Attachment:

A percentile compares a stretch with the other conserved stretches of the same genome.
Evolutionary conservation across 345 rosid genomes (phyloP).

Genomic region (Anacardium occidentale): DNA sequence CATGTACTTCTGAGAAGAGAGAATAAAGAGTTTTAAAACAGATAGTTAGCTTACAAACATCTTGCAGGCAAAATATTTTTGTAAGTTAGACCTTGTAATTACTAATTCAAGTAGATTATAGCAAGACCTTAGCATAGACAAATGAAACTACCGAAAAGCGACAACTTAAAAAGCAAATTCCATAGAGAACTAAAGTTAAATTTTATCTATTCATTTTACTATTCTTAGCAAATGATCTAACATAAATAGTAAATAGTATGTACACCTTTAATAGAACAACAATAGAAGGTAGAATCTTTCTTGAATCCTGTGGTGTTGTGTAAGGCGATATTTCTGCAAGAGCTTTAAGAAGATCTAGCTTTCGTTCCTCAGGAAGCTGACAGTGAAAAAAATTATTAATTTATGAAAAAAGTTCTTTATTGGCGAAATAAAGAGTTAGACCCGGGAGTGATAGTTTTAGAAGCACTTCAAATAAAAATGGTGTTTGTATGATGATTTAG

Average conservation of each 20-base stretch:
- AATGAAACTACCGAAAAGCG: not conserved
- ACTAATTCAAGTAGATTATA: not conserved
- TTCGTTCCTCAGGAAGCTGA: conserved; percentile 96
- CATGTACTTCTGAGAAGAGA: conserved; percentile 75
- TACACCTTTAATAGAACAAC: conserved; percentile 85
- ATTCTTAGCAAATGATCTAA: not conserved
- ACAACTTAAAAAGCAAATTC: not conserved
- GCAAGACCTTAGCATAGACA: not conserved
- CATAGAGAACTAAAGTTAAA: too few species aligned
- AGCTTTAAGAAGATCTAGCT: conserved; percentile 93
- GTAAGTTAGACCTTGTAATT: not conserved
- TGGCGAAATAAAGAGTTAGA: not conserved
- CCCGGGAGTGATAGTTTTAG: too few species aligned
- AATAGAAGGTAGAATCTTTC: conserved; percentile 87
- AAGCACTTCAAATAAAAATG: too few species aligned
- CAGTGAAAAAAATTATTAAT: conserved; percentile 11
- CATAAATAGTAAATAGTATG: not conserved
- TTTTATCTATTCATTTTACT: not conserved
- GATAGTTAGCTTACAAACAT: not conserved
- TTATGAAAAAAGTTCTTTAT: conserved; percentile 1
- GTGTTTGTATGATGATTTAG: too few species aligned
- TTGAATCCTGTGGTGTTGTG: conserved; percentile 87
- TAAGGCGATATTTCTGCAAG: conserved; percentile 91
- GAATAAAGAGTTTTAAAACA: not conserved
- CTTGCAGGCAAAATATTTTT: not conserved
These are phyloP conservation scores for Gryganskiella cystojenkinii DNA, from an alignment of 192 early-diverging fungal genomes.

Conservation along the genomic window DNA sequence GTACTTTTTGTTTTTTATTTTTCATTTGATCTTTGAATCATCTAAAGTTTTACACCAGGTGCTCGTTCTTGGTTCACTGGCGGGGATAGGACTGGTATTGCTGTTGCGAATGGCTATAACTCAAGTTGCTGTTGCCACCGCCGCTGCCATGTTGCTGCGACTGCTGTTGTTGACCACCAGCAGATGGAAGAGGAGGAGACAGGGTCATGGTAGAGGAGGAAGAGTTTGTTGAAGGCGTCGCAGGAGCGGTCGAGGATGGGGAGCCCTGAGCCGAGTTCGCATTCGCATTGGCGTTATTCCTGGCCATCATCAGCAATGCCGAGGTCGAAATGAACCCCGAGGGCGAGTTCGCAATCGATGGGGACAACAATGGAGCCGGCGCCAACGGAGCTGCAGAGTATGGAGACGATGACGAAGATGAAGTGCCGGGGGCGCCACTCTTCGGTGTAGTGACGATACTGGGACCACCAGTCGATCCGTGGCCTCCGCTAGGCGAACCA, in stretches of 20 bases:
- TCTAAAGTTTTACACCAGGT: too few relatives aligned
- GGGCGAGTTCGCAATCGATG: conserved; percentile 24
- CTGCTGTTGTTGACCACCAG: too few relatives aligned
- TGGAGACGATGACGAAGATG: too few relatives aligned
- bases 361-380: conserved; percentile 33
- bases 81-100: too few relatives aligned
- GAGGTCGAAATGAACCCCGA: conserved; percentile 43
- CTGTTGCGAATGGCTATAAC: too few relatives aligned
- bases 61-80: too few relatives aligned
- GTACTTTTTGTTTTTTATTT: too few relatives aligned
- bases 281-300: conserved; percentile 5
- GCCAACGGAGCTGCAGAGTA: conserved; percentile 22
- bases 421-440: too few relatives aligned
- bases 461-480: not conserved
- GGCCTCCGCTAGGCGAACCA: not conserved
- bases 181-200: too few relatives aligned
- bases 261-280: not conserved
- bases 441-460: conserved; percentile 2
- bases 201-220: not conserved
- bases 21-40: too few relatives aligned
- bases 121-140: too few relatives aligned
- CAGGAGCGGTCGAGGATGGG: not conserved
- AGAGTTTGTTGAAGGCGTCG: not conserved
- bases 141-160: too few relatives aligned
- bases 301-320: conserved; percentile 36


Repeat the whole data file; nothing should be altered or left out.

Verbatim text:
A percentile compares a stretch with the other conserved stretches of the same genome.
Evolutionary conservation across 345 rosid genomes (phyloP).

Genomic region (Anacardium occidentale): DNA sequence CATGTACTTCTGAGAAGAGAGAATAAAGAGTTTTAAAACAGATAGTTAGCTTACAAACATCTTGCAGGCAAAATATTTTTGTAAGTTAGACCTTGTAATTACTAATTCAAGTAGATTATAGCAAGACCTTAGCATAGACAAATGAAACTACCGAAAAGCGACAACTTAAAAAGCAAATTCCATAGAGAACTAAAGTTAAATTTTATCTATTCATTTTACTATTCTTAGCAAATGATCTAACATAAATAGTAAATAGTATGTACACCTTTAATAGAACAACAATAGAAGGTAGAATCTTTCTTGAATCCTGTGGTGTTGTGTAAGGCGATATTTCTGCAAGAGCTTTAAGAAGATCTAGCTTTCGTTCCTCAGGAAGCTGACAGTGAAAAAAATTATTAATTTATGAAAAAAGTTCTTTATTGGCGAAATAAAGAGTTAGACCCGGGAGTGATAGTTTTAGAAGCACTTCAAATAAAAATGGTGTTTGTATGATGATTTAG

Average conservation of each 20-base stretch:
- AATGAAACTACCGAAAAGCG: not conserved
- ACTAATTCAAGTAGATTATA: not conserved
- TTCGTTCCTCAGGAAGCTGA: conserved; percentile 96
- CATGTACTTCTGAGAAGAGA: conserved; percentile 75
- TACACCTTTAATAGAACAAC: conserved; percentile 85
- ATTCTTAGCAAATGATCTAA: not conserved
- ACAACTTAAAAAGCAAATTC: not conserved
- GCAAGACCTTAGCATAGACA: not conserved
- CATAGAGAACTAAAGTTAAA: too few species aligned
- AGCTTTAAGAAGATCTAGCT: conserved; percentile 93
- GTAAGTTAGACCTTGTAATT: not conserved
- TGGCGAAATAAAGAGTTAGA: not conserved
- CCCGGGAGTGATAGTTTTAG: too few species aligned
- AATAGAAGGTAGAATCTTTC: conserved; percentile 87
- AAGCACTTCAAATAAAAATG: too few species aligned
- CAGTGAAAAAAATTATTAAT: conserved; percentile 11
- CATAAATAGTAAATAGTATG: not conserved
- TTTTATCTATTCATTTTACT: not conserved
- GATAGTTAGCTTACAAACAT: not conserved
- TTATGAAAAAAGTTCTTTAT: conserved; percentile 1
- GTGTTTGTATGATGATTTAG: too few species aligned
- TTGAATCCTGTGGTGTTGTG: conserved; percentile 87
- TAAGGCGATATTTCTGCAAG: conserved; percentile 91
- GAATAAAGAGTTTTAAAACA: not conserved
- CTTGCAGGCAAAATATTTTT: not conserved
These are phyloP conservation scores for Gryganskiella cystojenkinii DNA, from an alignment of 192 early-diverging fungal genomes.

Conservation along the genomic window DNA sequence GTACTTTTTGTTTTTTATTTTTCATTTGATCTTTGAATCATCTAAAGTTTTACACCAGGTGCTCGTTCTTGGTTCACTGGCGGGGATAGGACTGGTATTGCTGTTGCGAATGGCTATAACTCAAGTTGCTGTTGCCACCGCCGCTGCCATGTTGCTGCGACTGCTGTTGTTGACCACCAGCAGATGGAAGAGGAGGAGACAGGGTCATGGTAGAGGAGGAAGAGTTTGTTGAAGGCGTCGCAGGAGCGGTCGAGGATGGGGAGCCCTGAGCCGAGTTCGCATTCGCATTGGCGTTATTCCTGGCCATCATCAGCAATGCCGAGGTCGAAATGAACCCCGAGGGCGAGTTCGCAATCGATGGGGACAACAATGGAGCCGGCGCCAACGGAGCTGCAGAGTATGGAGACGATGACGAAGATGAAGTGCCGGGGGCGCCACTCTTCGGTGTAGTGACGATACTGGGACCACCAGTCGATCCGTGGCCTCCGCTAGGCGAACCA, in stretches of 20 bases:
- TCTAAAGTTTTACACCAGGT: too few relatives aligned
- GGGCGAGTTCGCAATCGATG: conserved; percentile 24
- CTGCTGTTGTTGACCACCAG: too few relatives aligned
- TGGAGACGATGACGAAGATG: too few relatives aligned
- bases 361-380: conserved; percentile 33
- bases 81-100: too few relatives aligned
- GAGGTCGAAATGAACCCCGA: conserved; percentile 43
- CTGTTGCGAATGGCTATAAC: too few relatives aligned
- bases 61-80: too few relatives aligned
- GTACTTTTTGTTTTTTATTT: too few relatives aligned
- bases 281-300: conserved; percentile 5
- GCCAACGGAGCTGCAGAGTA: conserved; percentile 22
- bases 421-440: too few relatives aligned
- bases 461-480: not conserved
- GGCCTCCGCTAGGCGAACCA: not conserved
- bases 181-200: too few relatives aligned
- bases 261-280: not conserved
- bases 441-460: conserved; percentile 2
- bases 201-220: not conserved
- bases 21-40: too few relatives aligned
- bases 121-140: too few relatives aligned
- CAGGAGCGGTCGAGGATGGG: not conserved
- AGAGTTTGTTGAAGGCGTCG: not conserved
- bases 141-160: too few relatives aligned
- bases 301-320: conserved; percentile 36